Around the beginning of December is the beginning of surges in excitement & hype for diners everywhere, in the office & blue collar worlds alike. Whether being out with your office teams or simply on a pre-Christmas night out with the family, the busiest time of the year for Catering & Hospitality staff is in full swing: the Christmas banqueting season. Venues large to small;local pubs to high end hotel banquet halls, dining areas are packed with (mostly) merry diners. They loudly chatter away whilst waiters & waitresses do their best to deliver many 2-3 course meals served on high-end crockery plates, accompanied with glistening stemmed glasses of champagne. Kitchens are rustling & filled with every chef available on the rota possible, stressfully yet expertly coordinating with each other in effort to meet the dining demands of their many guests, with no room for error allowed.  Whilst tucking into buffet chicken drumsticks, washing it down with a glass of beer with friends from the Finance Team or feasting on restaurant-prepared Christmas dinner with our loved ones on December 25th, there is an aspect to our festive dining experiences that is all too much taken for granted. This is of course referring to the unsung heroes of our merry celebrations, working tirelessly to fill our Christmas times with delicious cheer: the catering staff.




If specifically asking about respect for the much higher levels of management, silent pub owners or Hotel Directors for example, do deserve their own levels of praise in leading the charges on a successful Christmas season. However, subject of credited respect during this incredibly busy time in this industry deserves to be given to those in the brunt of it, on the front lines, if you will. This is to be said because for any waiting staff; bar staff, pot washer & chef working in the Christmas-New Year Season, the catering & hospitality industries are extremely difficult industries to be in. Not extremely difficult just because of the work involved but also due to what it means for their lives around them.


Working long, hard hours is part of the industry’s nature for full-time workers. However, with Christmas parties & meals being increasingly frequent all month around, so is the hours & the level of work involved: pre-event staff meetings, large amounts of prepping dining rooms & equipment, evening-long banquets followed by hours of clean up. Staff can be working 12 hour+ shifts in order to help accommodate high demand, with overtime pay of course. As said before, with this line of work being staff’s ideal career choice for most, it can be a pleasure to bring some tasteful joy to guests’ festive day: watching them happily munch down the turkey & pigs in blankets that were dutifully prepared for them. Although, it sadly takes them away from their families during the key days of the Christmas season, being unable to celebrate until they come home to the lukewarm crockery plate of Christmas leftovers, bundled in the fridge for them by their families.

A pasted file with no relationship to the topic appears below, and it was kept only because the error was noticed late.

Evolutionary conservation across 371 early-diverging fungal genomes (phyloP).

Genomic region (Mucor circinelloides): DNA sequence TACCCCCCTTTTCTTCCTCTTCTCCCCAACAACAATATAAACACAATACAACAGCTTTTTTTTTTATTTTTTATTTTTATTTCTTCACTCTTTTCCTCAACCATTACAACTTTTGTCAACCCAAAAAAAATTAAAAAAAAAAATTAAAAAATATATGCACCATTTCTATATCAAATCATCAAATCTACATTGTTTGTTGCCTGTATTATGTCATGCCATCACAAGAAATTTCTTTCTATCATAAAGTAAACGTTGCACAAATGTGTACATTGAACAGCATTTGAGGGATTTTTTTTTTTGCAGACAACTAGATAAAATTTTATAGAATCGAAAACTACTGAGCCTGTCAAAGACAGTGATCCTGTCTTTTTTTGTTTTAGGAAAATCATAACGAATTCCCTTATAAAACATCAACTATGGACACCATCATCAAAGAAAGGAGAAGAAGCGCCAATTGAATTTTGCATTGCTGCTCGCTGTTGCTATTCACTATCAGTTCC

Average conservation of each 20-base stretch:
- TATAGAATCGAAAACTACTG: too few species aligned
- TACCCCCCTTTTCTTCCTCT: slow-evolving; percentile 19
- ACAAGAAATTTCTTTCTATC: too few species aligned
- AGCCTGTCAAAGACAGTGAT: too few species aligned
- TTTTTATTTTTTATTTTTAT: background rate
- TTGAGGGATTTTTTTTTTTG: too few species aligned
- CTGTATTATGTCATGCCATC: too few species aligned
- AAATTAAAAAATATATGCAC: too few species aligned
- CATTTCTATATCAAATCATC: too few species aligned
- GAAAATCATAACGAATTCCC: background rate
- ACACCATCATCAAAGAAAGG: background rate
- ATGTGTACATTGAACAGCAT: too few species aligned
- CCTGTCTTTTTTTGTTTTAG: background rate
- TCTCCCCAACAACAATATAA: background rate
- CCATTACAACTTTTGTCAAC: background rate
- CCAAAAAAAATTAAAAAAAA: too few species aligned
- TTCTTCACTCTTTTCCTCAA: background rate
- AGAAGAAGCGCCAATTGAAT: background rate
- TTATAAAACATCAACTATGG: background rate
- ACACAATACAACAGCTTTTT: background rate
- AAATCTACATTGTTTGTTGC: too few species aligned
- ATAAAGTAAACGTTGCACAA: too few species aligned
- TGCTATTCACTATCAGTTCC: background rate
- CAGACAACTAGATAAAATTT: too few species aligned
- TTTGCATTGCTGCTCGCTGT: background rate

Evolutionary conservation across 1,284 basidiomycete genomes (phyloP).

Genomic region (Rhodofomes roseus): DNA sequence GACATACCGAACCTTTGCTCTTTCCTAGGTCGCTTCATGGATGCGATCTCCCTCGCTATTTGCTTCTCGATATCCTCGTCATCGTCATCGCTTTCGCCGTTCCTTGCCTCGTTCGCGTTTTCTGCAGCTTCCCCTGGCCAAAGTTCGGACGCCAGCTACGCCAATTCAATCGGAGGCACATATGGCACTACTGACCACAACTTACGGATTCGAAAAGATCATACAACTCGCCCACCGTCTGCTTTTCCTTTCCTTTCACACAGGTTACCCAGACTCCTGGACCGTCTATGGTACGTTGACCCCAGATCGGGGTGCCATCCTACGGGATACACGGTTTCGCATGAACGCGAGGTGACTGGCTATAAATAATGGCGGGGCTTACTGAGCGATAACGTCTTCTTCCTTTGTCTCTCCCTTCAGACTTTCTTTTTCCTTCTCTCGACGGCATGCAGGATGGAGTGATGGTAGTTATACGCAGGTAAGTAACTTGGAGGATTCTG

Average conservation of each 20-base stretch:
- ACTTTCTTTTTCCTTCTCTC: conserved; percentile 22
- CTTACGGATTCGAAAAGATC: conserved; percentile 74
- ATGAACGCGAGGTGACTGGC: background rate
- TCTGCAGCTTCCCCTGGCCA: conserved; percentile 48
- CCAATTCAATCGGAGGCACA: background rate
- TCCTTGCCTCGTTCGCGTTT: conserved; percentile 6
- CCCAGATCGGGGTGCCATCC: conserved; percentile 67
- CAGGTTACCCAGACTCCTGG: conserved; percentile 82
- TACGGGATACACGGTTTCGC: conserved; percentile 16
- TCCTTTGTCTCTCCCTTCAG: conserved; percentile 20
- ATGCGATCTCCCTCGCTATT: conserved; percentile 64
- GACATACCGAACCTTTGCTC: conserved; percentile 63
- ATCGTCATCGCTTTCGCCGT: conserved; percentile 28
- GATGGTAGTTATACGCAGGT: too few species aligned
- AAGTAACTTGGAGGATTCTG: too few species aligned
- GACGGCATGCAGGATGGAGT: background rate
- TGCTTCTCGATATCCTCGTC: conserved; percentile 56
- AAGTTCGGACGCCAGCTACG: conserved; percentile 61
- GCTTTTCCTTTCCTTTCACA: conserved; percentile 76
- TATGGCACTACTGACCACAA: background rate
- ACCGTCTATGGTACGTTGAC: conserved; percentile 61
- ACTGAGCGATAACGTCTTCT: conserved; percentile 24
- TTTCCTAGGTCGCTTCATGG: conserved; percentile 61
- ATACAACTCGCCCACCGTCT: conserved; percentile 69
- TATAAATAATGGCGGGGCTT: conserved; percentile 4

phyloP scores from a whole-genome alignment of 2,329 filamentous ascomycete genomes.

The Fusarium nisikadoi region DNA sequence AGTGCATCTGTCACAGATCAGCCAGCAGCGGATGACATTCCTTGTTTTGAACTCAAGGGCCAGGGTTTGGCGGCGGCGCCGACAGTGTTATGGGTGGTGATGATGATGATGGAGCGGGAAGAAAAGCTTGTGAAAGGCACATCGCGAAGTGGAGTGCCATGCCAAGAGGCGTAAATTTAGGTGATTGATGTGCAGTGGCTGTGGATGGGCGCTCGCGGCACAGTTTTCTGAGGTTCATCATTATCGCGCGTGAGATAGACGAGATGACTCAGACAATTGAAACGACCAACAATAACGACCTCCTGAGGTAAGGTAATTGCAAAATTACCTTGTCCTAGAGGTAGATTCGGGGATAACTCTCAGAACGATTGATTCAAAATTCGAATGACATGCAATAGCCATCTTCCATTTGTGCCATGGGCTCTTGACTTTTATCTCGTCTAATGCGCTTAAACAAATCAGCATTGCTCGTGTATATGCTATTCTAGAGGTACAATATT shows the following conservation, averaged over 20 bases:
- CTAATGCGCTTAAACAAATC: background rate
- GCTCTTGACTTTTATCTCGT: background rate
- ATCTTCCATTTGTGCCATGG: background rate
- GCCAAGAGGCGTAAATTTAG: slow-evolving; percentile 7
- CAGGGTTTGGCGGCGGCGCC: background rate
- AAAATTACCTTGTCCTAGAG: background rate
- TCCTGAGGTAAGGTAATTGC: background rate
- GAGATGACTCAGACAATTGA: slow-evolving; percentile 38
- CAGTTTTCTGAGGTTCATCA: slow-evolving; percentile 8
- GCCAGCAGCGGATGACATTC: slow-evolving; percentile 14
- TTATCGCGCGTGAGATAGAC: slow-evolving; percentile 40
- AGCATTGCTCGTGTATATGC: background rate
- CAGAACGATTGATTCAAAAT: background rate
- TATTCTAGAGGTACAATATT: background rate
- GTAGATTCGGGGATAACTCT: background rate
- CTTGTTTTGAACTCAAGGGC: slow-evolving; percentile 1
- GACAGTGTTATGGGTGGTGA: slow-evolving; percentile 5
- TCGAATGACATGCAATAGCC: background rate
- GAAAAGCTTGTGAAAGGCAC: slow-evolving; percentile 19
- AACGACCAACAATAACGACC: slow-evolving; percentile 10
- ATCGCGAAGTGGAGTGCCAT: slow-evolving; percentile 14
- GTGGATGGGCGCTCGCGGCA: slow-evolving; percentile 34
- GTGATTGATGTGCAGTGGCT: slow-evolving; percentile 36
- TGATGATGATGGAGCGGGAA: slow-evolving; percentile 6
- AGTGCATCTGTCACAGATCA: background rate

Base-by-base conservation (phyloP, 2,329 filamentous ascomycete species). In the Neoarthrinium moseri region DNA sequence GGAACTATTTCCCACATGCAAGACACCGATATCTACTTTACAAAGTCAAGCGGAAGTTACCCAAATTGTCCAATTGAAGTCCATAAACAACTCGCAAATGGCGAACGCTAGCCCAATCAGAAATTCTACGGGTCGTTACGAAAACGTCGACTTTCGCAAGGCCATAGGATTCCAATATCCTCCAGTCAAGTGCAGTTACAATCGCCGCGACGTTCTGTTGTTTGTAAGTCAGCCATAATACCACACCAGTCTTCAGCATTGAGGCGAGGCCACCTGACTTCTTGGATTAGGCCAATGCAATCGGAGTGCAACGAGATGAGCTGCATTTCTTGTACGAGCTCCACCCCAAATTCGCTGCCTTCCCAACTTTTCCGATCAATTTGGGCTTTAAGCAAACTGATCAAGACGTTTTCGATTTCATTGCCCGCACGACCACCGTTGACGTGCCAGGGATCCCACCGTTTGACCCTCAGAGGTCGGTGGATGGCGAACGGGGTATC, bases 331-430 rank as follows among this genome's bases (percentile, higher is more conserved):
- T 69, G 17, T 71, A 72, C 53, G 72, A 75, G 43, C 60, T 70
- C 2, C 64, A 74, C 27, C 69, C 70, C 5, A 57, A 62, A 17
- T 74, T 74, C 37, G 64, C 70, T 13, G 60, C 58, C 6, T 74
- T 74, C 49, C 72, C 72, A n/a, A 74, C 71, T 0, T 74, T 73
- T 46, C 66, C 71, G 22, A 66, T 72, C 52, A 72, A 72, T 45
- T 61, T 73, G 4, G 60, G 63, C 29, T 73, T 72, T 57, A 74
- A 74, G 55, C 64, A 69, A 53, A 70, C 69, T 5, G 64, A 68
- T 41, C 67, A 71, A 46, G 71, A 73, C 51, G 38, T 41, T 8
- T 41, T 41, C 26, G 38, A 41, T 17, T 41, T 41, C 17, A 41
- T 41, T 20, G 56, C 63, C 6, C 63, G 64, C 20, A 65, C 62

Agreeing to hours on scheduled rotas are what catering staff members have signed up for. What truly makes these employees deserving of our respect is the dramatically increased intensity of the work accompanied with those hours. Dining rooms & banquet halls are packed to the brim, leaving little room to maneuver between tables, causing them to slide & twirl like a ballerina in order to serve multiple plates simultaneously. Even when all hands are on deck, all waiting & kitchen staff available being called in, it can sometimes still not be enough. Demand can always be higher than expected & like most massive catering events, something can go wrong: plates being dropped; orders fulfilled incorrectly, equipment suddenly not working, all whilst rushing to do their best to get food & drink out to customers on time, all with a delightful smile on their face (the good staff at least). Also, you just know there’ll be one of two staff members that will pull a sickie, leaving the rest of the teams to pull up the slack.


Whilst we’re sat with our friends & families this Christmas, our worse case scenario being the local pub, serving our dinner, taking a few minutes too long getting the second course out, think about those who get the food out there to us. As we drink from our glistening flute glasses of Prosecco to go with our mince pies, remember those who won’t be able to enjoy any themselves until after their shift at 1am. What is a time of celebration & glee can be a time of exhaustion & stress for those who work so hard in this industry to make sure we have a good time. Despite overtime pay or days off in lieu, working Christmas shifts in catering & hospitality can be a thankless task: not receiving any praise for giving up the time & relaxation with their loved ones.


Thank you to all of the chefs, waiting & bar staff for all of the hard work you have been & will be putting in this Christmas season. You’re all part of why we’ve been able to enjoy the festive season to it’s fullest each & every year. We only hope you’ll have every opportunity to do the same, on behalf of the Alliance team.